There are many ways in which bone can be added to, however one simple concept is to take a piece of gone from somewhere else and secure it as an ‘onlay graft’ to a deficient area. The new piece of bone will slowly join to the underlying region and when healed and mature, and implant can be placed in a more favorable position.

 

How long does treatment take?
The time frame for completing the implant and crown depends on many factors. When the traditional method of placing an implant is used, the shortest time frame for a complete implant (including surgeries and placing the permanent crown) is about four months in the lower jaw and four to six months in the upper jaw. However, the process can last up to a year or more, particularly if bone needs to be built up first.

 

Implant placement process
In the traditional method, two surgeries are required, with three to six months between them. During the first surgery, an incision is made in the gum where the implant will be placed. A hole is drilled in the bone, the implant is placed into the hole in the bone, and the incision is stitched closed.

At the end of the healing period, a second surgery takes place. It involves making a new incision to expose the implant. A collar, called an abutment, is screwed onto the top of the implant. The abutment is used to support the crown.

 

One-stage implant
The implant is placed into a new, healing or healed extraction site and is visible above the gum immediately after placement. The advantage of this method is that a second surgical stage is not necessary to expose the implant. In this procedure, your dentist can place the implants, and place a temporary crown or bridge all in one visit. The implant will not normally be ready to support a tooth for several weeks of months.

 

Two-stage implant
The implant is placed into a new, healing of healed extraction site and then covered by a layer of gum so that it cannot be seen – this is the first stage. At the second stage some weeks of months later, the implant is uncovered and components added bringing it above the gum ready to begin placing a new tooth.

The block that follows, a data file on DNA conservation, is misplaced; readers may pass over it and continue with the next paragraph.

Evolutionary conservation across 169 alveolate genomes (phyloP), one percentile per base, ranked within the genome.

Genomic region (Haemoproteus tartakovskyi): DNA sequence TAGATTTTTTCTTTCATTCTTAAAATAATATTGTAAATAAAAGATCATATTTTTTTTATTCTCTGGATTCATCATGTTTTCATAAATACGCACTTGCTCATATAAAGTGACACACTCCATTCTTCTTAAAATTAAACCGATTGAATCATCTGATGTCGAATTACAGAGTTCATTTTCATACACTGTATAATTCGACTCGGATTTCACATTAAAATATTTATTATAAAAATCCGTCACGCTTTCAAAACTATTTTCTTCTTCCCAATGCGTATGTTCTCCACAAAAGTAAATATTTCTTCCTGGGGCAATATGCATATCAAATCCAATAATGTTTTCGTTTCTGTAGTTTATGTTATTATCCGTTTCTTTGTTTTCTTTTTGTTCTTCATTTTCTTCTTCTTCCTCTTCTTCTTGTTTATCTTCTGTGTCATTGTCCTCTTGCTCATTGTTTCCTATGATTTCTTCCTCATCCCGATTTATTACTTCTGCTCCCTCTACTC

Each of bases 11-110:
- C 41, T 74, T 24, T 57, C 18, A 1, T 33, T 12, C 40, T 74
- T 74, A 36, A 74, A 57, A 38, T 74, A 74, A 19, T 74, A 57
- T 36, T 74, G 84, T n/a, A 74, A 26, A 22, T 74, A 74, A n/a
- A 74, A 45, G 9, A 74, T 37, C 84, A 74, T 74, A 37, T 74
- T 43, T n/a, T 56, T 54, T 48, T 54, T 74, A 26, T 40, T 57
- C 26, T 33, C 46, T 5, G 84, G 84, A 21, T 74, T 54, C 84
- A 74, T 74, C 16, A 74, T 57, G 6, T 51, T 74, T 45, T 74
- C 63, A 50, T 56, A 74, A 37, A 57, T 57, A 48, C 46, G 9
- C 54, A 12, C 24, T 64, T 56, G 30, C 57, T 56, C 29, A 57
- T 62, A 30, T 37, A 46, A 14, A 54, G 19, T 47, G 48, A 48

Same day implants
This technique is most often used to treat the lower jaw and requires considerable planning before the actual day of surgery. Several implants are installed and a few hours later a complete arch of temporary of permanent teeth can be fixed in place. If temporary teeth are used these will normally be replaced with a permanent bridge after a suitable healing interval. Not all patients are suitable for this style of treatment.

Immediate implant
For this technique a tooth is removed and an implant placed immediately into the extraction site. Depending upon the local bone and soft tissue conditions, the implant surgery may be a one- or two-stage procedure. Not all patients are suitable for this approach.

Immediate implant and early loading
This is distinctly different from an immediate implant placement. It is effectively a one-stage technique where the implant is placed into a new, healing or healed extraction site and is fitted with a new tooth at the same appointment. This first tooth will normally be kept out of direct contact with opposing teeth for a healing period of more than 3 months, after which it is finally restored. This technique tends to be more common in regions of the mouth where optimum aesthetics are important. Again, not all patients are suitable for this approach.

 

How long will the implants last?

 

Will I feel pain during or after the procedure ?
During the period after the new teeth are fitted, the success of each treatment stage will be the main factor determining how the implants are performing. Once the implants and surrounding soft tissues are seen to be healthy and the new teeth comfortable and correctly adjusted, it is the quality of your home care and willingness to present for regular maintenance reviews that will have most influence on how long they will last.